Data are shown as means ± SE unless stated otherwise. Before statistical analysis, non-normally distributed parameters were logarithmically transformed to approximate a normal distribution. Statistical analysis was performed using independent-samples t-test with the SPSS 21.0 statistical software package (SPSS Inc., Chicago, IL, USA). The threshold of significance was defined as a P<0.05. Pearson's correlation was used as appropriate to analyze the relationship between measured biochemical markers and expression level of GSK3. One-way ANOVA was used to compare differences of GSK3 expression between two groups based on BMI categories. Significance was accepted at a P<0.05. Levene's test was used to check significant differences revealed by the ANOVA.


The clinical and metabolic characteristic data of participants involved in this study are summarized in Table 1. Mean age and BMI were not significantly different between non-diabetic and diabetic participants. Diabetic participants displayed elevated HbA1c and FBS and lower C-peptide levels.

Table 1. Serum CP, HbA1c, and glucose levels of the participants.
Biochemical Parameters Non-diabetic Participants
Mean ± SE
Diabetic Participants
Mean ± SE
df t P-value
Glucose (mmol/L) 5.38±0.14 8.45±0.41 52.88 7.10 0.001*
HbA1c (%) 5.40±0.78 7.95±0.85 98 4.57 0.001*
C-peptide (ng/mL) 2.02±0.02 1.96±0.01 83.21 -1.92 0.05*
Table 2. Relative expression levels for GSK3 between diabetic and non-diabetic participants.
GOI Non-diabetic Participants
Mean ± SE
Diabetic Participants
Mean ± SE
df t P-value
GSK3 0.49±0.03 0.46±0.02 98 -0.722 0.472
Table 3. Relation between GSK3 and BMI categories in diabetic and non diabetic participants.
- Sum of Squares df Mean Square F Sig.
BMI Categories Between Groups 0.026 3 0.009 0.202 0.895
Within Groups 4.142 96 0.043 - -
Total 4.169 99 - - -
Table 4. The GSK3 gene expression level in relation to study variables of the diabetic and non-diabetic participants.
Study Variables Non-diabetic Participants Diabetic Participants
Pearson Correlation (r) P-value Pearson Correlation (r) P-value
C-Peptide -0.045 0.762 -0.204 0.155
FBS -0.034 0.817 0.358* 0.012
HbA1c -0.122 0.408 0.181 0.210
Gender 0.159 0.285 0.151 0.299
Age -0.208 0.161 -0.170 0.249
BMI 0.035 0.813 0.047 0.747
Family History -0.139 0.357 0.071 0.640

Gene expression level of GSK3 was higher in Type II diabetic participants compared to the non-diabetics, but it was not statistically significant (Table 2).

Each diabetic and non-diabetic group of participants was further divided into two groups based on the BMI (BMI<30 and BMI>30) to find out the possible role of obesity on the regulation of GSK3 expression. Of the diabetics, 50% were normal/overweight (BMI <30 kg/m2) and 50% were obese (BMI of >30 kg/m2). In non-diabetic participants, 50% were normal/overweight and 50% were obese. This weight distribution was not significantly different between the four groups. To compare differences between GSK3 expression levels based on BMI categories in diabetic and non-diabetic participants, one-way ANOVA was used in which no significant difference was found (Table 3).

Diabetic and non-diabetic participants were divided into four groups based on family history of diabetes, and it was found that 25 (50%) non-diabetic participants and 29 (58%) diabetic participants had a family history of Type II diabetes. Pearson's correlation analysis was performed to investigate the plausible relationship between GSK3 expression and family history of Type II diabetes. No significant correlation was found in the gene expression of GSK3 based on a family history of diabetes in diabetic and non-diabetic participants (Table 4).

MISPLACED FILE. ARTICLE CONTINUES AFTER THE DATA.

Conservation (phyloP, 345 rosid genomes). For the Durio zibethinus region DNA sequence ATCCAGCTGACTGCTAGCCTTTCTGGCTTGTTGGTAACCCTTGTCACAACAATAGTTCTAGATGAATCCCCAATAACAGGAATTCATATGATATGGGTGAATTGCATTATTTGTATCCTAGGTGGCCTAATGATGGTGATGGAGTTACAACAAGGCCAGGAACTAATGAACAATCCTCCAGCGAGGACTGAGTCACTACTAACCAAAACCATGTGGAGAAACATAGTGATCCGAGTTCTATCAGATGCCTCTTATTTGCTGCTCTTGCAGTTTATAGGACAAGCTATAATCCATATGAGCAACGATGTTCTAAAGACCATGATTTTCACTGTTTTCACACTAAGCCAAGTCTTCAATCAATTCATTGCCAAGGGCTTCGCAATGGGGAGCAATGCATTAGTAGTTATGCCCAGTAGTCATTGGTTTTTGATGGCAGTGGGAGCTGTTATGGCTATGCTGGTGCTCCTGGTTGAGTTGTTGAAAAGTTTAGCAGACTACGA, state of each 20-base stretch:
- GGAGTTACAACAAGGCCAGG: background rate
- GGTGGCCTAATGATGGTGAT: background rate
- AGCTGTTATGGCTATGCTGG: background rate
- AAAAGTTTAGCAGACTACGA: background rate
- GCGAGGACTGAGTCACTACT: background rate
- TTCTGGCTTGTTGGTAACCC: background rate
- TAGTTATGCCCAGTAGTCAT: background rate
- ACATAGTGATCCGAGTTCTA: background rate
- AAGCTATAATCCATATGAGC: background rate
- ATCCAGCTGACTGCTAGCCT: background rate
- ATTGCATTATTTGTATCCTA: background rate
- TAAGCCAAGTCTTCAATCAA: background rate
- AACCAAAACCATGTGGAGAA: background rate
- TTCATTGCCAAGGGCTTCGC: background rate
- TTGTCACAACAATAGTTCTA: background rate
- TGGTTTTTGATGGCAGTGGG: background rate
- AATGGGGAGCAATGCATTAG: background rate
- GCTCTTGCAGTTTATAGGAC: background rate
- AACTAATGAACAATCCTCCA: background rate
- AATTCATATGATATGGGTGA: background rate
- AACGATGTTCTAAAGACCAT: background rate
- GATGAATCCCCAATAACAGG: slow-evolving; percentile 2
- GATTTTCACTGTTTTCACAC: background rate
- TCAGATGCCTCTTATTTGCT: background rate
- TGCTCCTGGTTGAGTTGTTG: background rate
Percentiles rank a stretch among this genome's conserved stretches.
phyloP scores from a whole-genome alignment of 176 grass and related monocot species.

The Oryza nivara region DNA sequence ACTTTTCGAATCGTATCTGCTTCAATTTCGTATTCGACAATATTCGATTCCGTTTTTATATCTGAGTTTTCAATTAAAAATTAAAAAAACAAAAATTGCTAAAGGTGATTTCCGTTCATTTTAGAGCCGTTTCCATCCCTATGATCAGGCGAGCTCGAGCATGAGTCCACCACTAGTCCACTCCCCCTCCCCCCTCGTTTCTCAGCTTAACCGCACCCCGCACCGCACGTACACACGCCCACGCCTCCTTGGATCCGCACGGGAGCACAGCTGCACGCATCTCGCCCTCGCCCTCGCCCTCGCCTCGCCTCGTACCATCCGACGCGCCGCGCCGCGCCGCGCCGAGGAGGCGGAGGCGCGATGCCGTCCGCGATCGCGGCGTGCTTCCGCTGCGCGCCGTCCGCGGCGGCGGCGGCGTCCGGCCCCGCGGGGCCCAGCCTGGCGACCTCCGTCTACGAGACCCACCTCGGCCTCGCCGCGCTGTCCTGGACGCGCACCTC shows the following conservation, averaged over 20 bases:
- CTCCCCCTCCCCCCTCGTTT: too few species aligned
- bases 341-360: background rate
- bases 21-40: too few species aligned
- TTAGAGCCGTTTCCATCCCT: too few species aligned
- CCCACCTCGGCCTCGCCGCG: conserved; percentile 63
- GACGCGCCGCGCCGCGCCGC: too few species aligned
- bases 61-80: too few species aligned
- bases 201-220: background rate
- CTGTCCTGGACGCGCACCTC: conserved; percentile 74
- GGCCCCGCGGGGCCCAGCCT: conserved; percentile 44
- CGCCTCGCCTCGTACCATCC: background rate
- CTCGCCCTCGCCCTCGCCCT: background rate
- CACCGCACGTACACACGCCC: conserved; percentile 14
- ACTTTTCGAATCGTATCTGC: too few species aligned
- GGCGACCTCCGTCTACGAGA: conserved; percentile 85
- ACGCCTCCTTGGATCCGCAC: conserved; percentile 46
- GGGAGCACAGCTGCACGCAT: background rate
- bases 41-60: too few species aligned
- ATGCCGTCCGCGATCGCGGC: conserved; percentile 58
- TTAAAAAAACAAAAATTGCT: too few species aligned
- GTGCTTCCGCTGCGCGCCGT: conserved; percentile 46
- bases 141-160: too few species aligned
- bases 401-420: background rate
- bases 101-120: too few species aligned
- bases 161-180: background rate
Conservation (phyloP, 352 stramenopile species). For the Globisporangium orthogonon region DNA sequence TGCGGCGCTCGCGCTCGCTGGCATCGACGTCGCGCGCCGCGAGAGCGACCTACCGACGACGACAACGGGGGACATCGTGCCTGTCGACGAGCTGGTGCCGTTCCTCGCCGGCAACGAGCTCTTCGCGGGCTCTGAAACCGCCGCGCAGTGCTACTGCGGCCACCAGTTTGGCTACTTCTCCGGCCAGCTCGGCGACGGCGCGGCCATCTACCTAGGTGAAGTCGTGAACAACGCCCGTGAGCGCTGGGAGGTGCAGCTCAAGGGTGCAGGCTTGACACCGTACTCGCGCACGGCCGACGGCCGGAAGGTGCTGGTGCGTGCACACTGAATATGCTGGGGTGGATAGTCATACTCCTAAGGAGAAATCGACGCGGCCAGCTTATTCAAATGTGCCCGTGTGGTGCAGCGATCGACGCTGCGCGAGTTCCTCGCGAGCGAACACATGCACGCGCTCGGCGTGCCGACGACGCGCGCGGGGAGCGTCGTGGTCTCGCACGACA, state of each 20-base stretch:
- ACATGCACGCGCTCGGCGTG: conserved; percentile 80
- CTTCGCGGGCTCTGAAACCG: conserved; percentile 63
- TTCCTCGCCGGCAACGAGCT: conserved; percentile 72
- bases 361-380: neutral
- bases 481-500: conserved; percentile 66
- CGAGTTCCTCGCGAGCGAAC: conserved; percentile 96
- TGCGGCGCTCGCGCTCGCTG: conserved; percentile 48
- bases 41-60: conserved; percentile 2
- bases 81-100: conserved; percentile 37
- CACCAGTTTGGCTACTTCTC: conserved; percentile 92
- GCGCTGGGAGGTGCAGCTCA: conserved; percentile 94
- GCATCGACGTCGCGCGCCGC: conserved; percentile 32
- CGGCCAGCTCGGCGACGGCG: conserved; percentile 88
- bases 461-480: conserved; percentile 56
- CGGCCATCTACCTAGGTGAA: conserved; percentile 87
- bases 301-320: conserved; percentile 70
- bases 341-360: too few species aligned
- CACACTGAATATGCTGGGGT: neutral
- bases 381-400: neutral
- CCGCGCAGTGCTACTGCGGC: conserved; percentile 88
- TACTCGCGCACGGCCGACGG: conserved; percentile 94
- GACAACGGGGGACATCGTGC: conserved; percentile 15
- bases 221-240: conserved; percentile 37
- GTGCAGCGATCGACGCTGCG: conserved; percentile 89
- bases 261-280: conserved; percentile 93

To investigate the relationships between GSK3 gene expression and indicators of insulin resistance, Pearson's correlation analysis was performed, which indicated no significant association between GSK3 expression and indicators of insulin resistance in two groups in except a significant positive correlation between GSK3 expression and FBS in diabetic participants (Table 4).


GSK3 is a serine/threonine kinase that is involved in the storage of glucose into glycogen. Defects in GSK3 and GS function are early stages of the development of insulin resistance, which may cause impaired glycogen synthesis in T2DM [26].

GSK3 activity has been shown to be increased in skeletal muscle and adipose tissue of insulin-resistant animals [26, 27]. In obese Zucker rats, reduced phosphorylation of GSK3 has been reported [27]. Constitutive activation of GSK3 in vitro [28] or muscle-specific overexpression of GSK3 [25] resulted in insulin resistance. Inhibition of GSK3 in Zucker diabetic fatty rats leads to improvement in insulin function and glucose uptake [7]. It has been demonstrated that PI3K/AKT pathway plays a key role in insulin-stimulated glucose transport [26, 29-31]. Reduced insulin stimulated glucose transport is one of the major metabolic defects of skeletal muscles in insulin-resistant and type II diabetic individuals [29-31]. Previous studies have demonstrated that the overexpression of GSK3 in skeletal muscle samples from insulin resistance states may negatively influence insulin signal transduction and cause its weakness, particularly at IR and IRS [32]. Also, overexpression of GSK3 in either cultured cells [28] or mice [28] has been shown to antagonize insulin signaling. One mechanism whereby GSK3 increases insulin resistance is by serine phosphorylation of IRS, resulting in reduced tyrosine phosphorylation of IRS by the insulin receptor and reduced PI3K/AKT signaling to downstream components [33]. Others have found that insulin resistance may be contributed to defects in glycogen synthesis [34]. GSK3 gene expression levels and function are increased in muscles of Type II diabetics patients and are inversely correlated with both GS function and insulin-stimulated glucose transport [10, 14]. Treatment of both human muscle cells and insulin-resistant rat with GSK3 inhibitors can increase insulin-stimulated glycogen synthesis and glucose transport [35, 36]. Transgenic mice with muscle-specific overexpression of human GSK3 developed glucose intolerance and hyperlipidemia [25].